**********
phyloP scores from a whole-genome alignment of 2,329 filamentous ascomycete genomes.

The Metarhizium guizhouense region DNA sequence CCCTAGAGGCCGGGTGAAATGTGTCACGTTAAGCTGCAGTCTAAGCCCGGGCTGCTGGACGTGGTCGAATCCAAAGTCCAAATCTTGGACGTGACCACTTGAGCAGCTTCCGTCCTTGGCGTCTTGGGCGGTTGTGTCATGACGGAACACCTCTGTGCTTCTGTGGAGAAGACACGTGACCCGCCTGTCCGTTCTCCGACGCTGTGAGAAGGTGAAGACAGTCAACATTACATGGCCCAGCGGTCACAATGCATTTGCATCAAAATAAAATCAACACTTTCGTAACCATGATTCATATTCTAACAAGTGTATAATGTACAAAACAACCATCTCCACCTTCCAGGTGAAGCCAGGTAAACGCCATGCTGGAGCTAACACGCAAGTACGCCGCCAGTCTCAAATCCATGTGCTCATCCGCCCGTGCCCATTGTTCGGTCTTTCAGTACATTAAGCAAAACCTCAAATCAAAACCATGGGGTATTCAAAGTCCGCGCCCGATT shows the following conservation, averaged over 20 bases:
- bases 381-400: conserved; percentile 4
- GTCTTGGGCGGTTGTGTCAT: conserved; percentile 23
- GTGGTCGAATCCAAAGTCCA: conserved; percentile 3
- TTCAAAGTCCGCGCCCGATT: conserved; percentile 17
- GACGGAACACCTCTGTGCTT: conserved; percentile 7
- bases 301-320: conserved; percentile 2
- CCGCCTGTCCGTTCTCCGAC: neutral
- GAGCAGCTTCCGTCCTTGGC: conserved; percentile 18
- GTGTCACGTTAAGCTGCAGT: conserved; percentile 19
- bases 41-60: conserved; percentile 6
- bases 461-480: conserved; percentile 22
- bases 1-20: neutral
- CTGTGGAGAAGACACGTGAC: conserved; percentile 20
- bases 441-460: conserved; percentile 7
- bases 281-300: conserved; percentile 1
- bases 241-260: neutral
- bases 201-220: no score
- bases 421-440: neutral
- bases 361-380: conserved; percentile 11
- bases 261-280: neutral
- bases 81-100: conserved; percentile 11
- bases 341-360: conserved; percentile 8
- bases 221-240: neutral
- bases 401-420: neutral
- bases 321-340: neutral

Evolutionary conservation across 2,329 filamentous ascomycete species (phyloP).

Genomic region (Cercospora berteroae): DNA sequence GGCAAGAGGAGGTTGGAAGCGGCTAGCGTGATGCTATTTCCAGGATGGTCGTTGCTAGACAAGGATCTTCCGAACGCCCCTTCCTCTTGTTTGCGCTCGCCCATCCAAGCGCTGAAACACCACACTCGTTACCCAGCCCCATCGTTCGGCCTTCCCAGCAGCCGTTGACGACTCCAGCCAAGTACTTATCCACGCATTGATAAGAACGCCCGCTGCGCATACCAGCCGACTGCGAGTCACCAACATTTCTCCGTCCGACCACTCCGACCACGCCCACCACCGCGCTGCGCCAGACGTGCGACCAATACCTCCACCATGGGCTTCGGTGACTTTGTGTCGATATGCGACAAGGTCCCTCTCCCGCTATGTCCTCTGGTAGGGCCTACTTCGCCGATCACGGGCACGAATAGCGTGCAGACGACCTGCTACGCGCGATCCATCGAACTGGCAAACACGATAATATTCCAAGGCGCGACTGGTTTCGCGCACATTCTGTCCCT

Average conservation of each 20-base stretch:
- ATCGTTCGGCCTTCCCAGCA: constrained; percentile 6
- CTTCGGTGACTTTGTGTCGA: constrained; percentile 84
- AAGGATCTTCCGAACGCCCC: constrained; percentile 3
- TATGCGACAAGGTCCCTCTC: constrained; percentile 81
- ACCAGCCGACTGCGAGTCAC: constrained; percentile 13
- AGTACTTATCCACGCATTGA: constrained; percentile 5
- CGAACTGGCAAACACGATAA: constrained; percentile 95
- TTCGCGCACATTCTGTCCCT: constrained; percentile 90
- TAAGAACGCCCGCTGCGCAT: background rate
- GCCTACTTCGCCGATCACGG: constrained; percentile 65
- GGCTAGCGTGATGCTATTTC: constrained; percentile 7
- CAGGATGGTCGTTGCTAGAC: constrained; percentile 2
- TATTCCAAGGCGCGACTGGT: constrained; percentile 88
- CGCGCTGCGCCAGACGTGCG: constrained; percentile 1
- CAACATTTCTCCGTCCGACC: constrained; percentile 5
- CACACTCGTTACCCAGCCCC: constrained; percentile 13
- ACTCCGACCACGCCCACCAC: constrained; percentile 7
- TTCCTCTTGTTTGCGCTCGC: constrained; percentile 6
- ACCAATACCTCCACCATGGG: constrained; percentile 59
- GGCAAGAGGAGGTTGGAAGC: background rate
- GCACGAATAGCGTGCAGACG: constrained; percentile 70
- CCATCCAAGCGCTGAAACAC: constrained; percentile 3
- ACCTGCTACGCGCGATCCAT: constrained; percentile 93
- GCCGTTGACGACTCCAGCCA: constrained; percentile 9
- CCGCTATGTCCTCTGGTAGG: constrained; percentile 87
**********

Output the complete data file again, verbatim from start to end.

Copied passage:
phyloP scores from a whole-genome alignment of 2,329 filamentous ascomycete genomes.

The Metarhizium guizhouense region DNA sequence CCCTAGAGGCCGGGTGAAATGTGTCACGTTAAGCTGCAGTCTAAGCCCGGGCTGCTGGACGTGGTCGAATCCAAAGTCCAAATCTTGGACGTGACCACTTGAGCAGCTTCCGTCCTTGGCGTCTTGGGCGGTTGTGTCATGACGGAACACCTCTGTGCTTCTGTGGAGAAGACACGTGACCCGCCTGTCCGTTCTCCGACGCTGTGAGAAGGTGAAGACAGTCAACATTACATGGCCCAGCGGTCACAATGCATTTGCATCAAAATAAAATCAACACTTTCGTAACCATGATTCATATTCTAACAAGTGTATAATGTACAAAACAACCATCTCCACCTTCCAGGTGAAGCCAGGTAAACGCCATGCTGGAGCTAACACGCAAGTACGCCGCCAGTCTCAAATCCATGTGCTCATCCGCCCGTGCCCATTGTTCGGTCTTTCAGTACATTAAGCAAAACCTCAAATCAAAACCATGGGGTATTCAAAGTCCGCGCCCGATT shows the following conservation, averaged over 20 bases:
- bases 381-400: conserved; percentile 4
- GTCTTGGGCGGTTGTGTCAT: conserved; percentile 23
- GTGGTCGAATCCAAAGTCCA: conserved; percentile 3
- TTCAAAGTCCGCGCCCGATT: conserved; percentile 17
- GACGGAACACCTCTGTGCTT: conserved; percentile 7
- bases 301-320: conserved; percentile 2
- CCGCCTGTCCGTTCTCCGAC: neutral
- GAGCAGCTTCCGTCCTTGGC: conserved; percentile 18
- GTGTCACGTTAAGCTGCAGT: conserved; percentile 19
- bases 41-60: conserved; percentile 6
- bases 461-480: conserved; percentile 22
- bases 1-20: neutral
- CTGTGGAGAAGACACGTGAC: conserved; percentile 20
- bases 441-460: conserved; percentile 7
- bases 281-300: conserved; percentile 1
- bases 241-260: neutral
- bases 201-220: no score
- bases 421-440: neutral
- bases 361-380: conserved; percentile 11
- bases 261-280: neutral
- bases 81-100: conserved; percentile 11
- bases 341-360: conserved; percentile 8
- bases 221-240: neutral
- bases 401-420: neutral
- bases 321-340: neutral

Evolutionary conservation across 2,329 filamentous ascomycete species (phyloP).

Genomic region (Cercospora berteroae): DNA sequence GGCAAGAGGAGGTTGGAAGCGGCTAGCGTGATGCTATTTCCAGGATGGTCGTTGCTAGACAAGGATCTTCCGAACGCCCCTTCCTCTTGTTTGCGCTCGCCCATCCAAGCGCTGAAACACCACACTCGTTACCCAGCCCCATCGTTCGGCCTTCCCAGCAGCCGTTGACGACTCCAGCCAAGTACTTATCCACGCATTGATAAGAACGCCCGCTGCGCATACCAGCCGACTGCGAGTCACCAACATTTCTCCGTCCGACCACTCCGACCACGCCCACCACCGCGCTGCGCCAGACGTGCGACCAATACCTCCACCATGGGCTTCGGTGACTTTGTGTCGATATGCGACAAGGTCCCTCTCCCGCTATGTCCTCTGGTAGGGCCTACTTCGCCGATCACGGGCACGAATAGCGTGCAGACGACCTGCTACGCGCGATCCATCGAACTGGCAAACACGATAATATTCCAAGGCGCGACTGGTTTCGCGCACATTCTGTCCCT

Average conservation of each 20-base stretch:
- ATCGTTCGGCCTTCCCAGCA: constrained; percentile 6
- CTTCGGTGACTTTGTGTCGA: constrained; percentile 84
- AAGGATCTTCCGAACGCCCC: constrained; percentile 3
- TATGCGACAAGGTCCCTCTC: constrained; percentile 81
- ACCAGCCGACTGCGAGTCAC: constrained; percentile 13
- AGTACTTATCCACGCATTGA: constrained; percentile 5
- CGAACTGGCAAACACGATAA: constrained; percentile 95
- TTCGCGCACATTCTGTCCCT: constrained; percentile 90
- TAAGAACGCCCGCTGCGCAT: background rate
- GCCTACTTCGCCGATCACGG: constrained; percentile 65
- GGCTAGCGTGATGCTATTTC: constrained; percentile 7
- CAGGATGGTCGTTGCTAGAC: constrained; percentile 2
- TATTCCAAGGCGCGACTGGT: constrained; percentile 88
- CGCGCTGCGCCAGACGTGCG: constrained; percentile 1
- CAACATTTCTCCGTCCGACC: constrained; percentile 5
- CACACTCGTTACCCAGCCCC: constrained; percentile 13
- ACTCCGACCACGCCCACCAC: constrained; percentile 7
- TTCCTCTTGTTTGCGCTCGC: constrained; percentile 6
- ACCAATACCTCCACCATGGG: constrained; percentile 59
- GGCAAGAGGAGGTTGGAAGC: background rate
- GCACGAATAGCGTGCAGACG: constrained; percentile 70
- CCATCCAAGCGCTGAAACAC: constrained; percentile 3
- ACCTGCTACGCGCGATCCAT: constrained; percentile 93
- GCCGTTGACGACTCCAGCCA: constrained; percentile 9
- CCGCTATGTCCTCTGGTAGG: constrained; percentile 87